This Week in Wbesite Performance is a weekly feature on the Monitor.Us blog. It summarizes recent web postings about website performance. We are currently running a poll on our blog about website performance tips. We’d like to ask you to take 3 minutes and take part in our poll here.
Author: Marcus Austin. Publisher: TechRadar.This article comments on recent research that says Brits spend two days a year waiting for slow websites. It presents a couple of other statistics, then reminds us that Google rankings are now affected by our web page’s speed.
Author: Todd Hoff. Publisher: High Scalability.Contrary to the title, this article lists 50 common performance issues, classified into database, virtualisation, programming, disk, operating system, caching, CPU, network, process, and memory categories. It doesn’t go into detail nor provide solutions.
Author: Billy Hoffman. Publisher: Zoompf.This article compares store-and-forward vs. chunked encoding. It finds that a large number of small chunks performs poorly. The author’s solution is to write his own output buffering.
Authors: Dan Henriksson, Ying Lu, & Tarek Abdelzaher. Publisher: University of Nebraska-Lincoln.This academic paper defines a new feed-forward predictor for web server delay control. It may be a peek into the future of web server performance.Currently we are running a poll on our blog about website performance tips, and we would like to ask you to take part in that short poll.
Publisher: PHP.net.This recently updated manual page tells us about the differences between PHP 5.2 and 5.3 with respect to garbage collection and memory usage (with zend.enable_gc on vs. off and -DGC_BENCH on vs. off).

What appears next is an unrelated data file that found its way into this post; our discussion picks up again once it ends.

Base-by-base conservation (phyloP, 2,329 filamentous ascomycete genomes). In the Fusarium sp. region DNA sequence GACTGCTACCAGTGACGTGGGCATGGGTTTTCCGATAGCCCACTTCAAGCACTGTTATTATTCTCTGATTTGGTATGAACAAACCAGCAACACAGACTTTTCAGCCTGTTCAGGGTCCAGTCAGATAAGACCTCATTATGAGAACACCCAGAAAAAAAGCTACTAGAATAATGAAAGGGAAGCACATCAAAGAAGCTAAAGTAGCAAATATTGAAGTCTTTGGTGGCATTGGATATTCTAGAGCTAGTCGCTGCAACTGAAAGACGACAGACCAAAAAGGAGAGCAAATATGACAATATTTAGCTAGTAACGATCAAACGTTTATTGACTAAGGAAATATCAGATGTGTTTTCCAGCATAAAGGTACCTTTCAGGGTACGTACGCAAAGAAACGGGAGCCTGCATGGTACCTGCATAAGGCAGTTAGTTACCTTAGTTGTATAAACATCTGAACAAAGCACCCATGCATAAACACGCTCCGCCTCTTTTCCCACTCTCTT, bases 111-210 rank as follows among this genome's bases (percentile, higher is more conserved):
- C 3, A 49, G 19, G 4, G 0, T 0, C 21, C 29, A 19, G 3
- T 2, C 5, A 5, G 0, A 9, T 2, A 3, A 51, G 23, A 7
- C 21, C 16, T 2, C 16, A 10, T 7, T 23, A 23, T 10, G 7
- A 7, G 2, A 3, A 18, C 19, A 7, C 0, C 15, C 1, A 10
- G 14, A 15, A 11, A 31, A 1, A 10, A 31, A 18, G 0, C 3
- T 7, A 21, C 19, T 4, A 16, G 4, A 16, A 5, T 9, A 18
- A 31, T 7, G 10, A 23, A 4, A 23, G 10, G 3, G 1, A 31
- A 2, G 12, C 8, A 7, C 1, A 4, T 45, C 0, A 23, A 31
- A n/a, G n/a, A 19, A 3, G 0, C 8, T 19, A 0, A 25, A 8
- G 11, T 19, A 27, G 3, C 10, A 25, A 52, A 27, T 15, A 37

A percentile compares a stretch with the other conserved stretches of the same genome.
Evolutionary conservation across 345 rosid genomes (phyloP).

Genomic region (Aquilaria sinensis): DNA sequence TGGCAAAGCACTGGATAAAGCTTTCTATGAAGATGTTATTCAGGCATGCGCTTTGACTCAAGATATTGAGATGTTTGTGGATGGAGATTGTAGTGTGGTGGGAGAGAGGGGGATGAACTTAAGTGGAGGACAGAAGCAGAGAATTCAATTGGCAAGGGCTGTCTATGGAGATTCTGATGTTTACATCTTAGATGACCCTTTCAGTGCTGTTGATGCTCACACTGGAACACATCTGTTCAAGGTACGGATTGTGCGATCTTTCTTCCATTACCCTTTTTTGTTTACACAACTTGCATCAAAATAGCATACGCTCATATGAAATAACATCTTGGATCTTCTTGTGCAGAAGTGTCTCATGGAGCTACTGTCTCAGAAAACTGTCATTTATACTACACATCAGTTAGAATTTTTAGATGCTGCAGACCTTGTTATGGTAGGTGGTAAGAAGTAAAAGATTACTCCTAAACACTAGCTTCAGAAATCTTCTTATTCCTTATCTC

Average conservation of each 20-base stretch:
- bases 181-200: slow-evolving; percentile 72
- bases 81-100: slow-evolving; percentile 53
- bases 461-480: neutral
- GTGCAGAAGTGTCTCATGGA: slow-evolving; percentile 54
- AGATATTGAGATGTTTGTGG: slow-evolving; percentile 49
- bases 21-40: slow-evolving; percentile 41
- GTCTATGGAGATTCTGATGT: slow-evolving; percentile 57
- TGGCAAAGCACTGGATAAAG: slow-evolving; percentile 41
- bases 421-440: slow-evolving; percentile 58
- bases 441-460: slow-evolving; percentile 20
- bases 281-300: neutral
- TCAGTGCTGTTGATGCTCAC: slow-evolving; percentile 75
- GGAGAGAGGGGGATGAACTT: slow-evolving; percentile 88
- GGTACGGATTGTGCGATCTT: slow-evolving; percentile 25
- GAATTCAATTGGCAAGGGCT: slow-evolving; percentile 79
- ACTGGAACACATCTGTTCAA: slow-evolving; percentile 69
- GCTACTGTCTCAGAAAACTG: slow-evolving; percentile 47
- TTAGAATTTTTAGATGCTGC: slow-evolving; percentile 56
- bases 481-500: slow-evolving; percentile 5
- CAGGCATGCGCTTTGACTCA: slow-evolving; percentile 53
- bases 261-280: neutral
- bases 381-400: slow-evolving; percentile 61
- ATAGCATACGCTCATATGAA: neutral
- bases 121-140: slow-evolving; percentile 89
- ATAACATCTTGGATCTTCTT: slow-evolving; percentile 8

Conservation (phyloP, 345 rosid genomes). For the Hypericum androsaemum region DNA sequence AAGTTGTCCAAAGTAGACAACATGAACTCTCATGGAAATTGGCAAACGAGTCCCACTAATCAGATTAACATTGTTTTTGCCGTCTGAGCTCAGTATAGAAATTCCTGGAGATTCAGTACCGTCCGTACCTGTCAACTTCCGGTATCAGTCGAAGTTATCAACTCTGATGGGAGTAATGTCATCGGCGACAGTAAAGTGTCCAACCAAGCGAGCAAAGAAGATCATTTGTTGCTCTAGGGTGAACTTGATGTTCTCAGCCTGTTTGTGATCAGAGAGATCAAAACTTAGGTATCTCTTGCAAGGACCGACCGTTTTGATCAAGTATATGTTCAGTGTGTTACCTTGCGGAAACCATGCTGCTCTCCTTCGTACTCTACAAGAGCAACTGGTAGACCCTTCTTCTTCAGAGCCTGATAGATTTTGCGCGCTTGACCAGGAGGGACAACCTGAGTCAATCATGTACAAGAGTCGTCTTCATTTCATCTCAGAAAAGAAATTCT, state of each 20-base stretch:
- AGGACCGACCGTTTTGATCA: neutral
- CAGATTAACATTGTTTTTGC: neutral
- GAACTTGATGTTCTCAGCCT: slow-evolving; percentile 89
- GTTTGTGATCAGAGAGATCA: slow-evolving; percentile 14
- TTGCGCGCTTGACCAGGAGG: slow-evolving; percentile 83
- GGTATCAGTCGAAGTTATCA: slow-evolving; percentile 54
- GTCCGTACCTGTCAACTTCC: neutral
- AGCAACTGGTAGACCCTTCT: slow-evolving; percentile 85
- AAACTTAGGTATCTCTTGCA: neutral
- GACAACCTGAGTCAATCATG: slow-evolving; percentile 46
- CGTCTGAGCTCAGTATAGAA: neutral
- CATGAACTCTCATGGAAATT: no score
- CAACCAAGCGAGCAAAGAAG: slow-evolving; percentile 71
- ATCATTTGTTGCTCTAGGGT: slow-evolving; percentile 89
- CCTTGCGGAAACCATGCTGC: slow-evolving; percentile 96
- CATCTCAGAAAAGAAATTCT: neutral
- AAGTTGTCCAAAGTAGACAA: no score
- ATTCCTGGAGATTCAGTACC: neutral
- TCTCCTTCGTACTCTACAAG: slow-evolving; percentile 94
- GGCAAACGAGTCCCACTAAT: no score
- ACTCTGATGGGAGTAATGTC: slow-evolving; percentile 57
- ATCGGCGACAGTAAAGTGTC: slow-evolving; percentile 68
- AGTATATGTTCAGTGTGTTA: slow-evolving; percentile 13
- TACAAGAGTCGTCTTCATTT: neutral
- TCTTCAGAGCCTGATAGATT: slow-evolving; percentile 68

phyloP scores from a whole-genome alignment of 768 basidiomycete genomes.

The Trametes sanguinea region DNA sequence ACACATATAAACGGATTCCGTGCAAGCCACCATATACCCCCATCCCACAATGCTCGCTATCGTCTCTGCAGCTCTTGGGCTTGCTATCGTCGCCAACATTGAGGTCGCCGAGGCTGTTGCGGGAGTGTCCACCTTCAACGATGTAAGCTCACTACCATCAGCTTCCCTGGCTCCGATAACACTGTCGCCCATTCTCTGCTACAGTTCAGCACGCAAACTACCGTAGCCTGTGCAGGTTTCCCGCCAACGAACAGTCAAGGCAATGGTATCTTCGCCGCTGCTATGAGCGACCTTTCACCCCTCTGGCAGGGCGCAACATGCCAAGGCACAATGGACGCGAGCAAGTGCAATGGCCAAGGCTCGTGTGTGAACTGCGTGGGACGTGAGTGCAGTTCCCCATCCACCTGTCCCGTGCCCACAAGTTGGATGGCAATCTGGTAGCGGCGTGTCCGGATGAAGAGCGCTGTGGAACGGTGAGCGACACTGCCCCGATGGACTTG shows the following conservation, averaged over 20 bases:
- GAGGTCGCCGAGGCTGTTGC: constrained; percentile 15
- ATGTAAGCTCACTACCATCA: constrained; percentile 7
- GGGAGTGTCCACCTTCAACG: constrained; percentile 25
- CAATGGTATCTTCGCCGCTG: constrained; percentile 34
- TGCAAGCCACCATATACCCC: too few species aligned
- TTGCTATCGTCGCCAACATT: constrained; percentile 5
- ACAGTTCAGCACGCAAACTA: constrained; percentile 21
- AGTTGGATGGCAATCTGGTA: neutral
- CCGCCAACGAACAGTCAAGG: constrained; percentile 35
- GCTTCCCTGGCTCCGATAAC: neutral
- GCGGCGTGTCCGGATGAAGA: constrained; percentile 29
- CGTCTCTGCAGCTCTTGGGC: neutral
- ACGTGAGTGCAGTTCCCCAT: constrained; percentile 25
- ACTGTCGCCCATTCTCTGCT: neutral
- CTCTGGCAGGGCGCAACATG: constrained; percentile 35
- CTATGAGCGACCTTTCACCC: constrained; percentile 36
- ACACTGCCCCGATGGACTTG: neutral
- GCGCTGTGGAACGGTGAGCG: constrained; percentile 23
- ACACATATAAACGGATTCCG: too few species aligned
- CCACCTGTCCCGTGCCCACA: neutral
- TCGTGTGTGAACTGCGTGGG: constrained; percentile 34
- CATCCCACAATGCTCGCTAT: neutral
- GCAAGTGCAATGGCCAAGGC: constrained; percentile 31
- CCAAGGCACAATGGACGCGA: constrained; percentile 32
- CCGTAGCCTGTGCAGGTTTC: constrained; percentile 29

Authors: Eric Spishak, Werner Dietl, & Michael D. Ernst. Publisher: University of Washington.This academic paper defines a verification tool for regular expression syntax. New type systems can be created easily and succinctly. The implementation is publicly available.
Warren wrote his first computer program in 1970 (yes, it was Fortran). He earned his Bachelor of Arts degree from the University of Waterloo and his Bachelor of Computer Science degree at the University of Windsor. After a few years at IBM, he worked on a Master of Mathematics (Computer Science) degree at the University of Waterloo. He decided to stay home to take care of his newborn son rather than complete that degree. That decision cost him his career, but he would gladly make the same decision again. Warren is now retired, but he finds it hard to do nothing, so he writes web performance articles for the Monitor.Us blog. Life is good!